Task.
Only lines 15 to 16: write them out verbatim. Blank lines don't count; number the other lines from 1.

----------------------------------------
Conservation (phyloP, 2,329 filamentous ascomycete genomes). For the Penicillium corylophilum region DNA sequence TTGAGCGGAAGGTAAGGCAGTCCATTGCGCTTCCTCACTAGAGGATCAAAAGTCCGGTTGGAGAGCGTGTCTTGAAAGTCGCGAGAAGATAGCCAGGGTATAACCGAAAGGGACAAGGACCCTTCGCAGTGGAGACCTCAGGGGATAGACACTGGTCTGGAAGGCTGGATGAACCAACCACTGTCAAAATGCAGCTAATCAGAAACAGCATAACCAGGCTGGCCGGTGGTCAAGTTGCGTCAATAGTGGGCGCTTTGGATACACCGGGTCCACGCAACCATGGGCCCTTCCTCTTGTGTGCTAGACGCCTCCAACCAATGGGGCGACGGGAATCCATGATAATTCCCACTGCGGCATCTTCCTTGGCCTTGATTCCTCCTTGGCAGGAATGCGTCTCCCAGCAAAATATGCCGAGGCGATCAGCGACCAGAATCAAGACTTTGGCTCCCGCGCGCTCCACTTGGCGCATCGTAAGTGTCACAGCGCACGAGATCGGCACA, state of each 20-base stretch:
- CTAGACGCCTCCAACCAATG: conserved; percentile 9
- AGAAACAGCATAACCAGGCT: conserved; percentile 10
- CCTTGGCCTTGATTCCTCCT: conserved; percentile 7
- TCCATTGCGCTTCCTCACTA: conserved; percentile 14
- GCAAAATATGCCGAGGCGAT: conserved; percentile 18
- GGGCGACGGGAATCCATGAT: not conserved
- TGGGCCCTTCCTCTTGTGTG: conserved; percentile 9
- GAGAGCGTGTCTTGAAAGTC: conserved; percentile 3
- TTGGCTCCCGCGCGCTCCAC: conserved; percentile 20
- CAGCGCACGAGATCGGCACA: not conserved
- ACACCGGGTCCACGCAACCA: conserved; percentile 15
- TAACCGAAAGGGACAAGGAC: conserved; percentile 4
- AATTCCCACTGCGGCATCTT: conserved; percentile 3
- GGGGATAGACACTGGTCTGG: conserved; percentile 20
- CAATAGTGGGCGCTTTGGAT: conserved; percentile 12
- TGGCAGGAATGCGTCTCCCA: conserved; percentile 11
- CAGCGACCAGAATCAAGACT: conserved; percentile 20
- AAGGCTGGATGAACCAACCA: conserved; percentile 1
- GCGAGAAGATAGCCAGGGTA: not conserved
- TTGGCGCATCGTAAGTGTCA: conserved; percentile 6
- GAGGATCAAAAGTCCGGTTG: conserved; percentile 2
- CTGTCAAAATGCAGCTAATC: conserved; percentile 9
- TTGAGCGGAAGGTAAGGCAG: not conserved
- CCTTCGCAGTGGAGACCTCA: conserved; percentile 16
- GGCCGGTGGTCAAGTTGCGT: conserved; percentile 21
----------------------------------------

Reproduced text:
- GGGGATAGACACTGGTCTGG: conserved; percentile 20
- CAATAGTGGGCGCTTTGGAT: conserved; percentile 12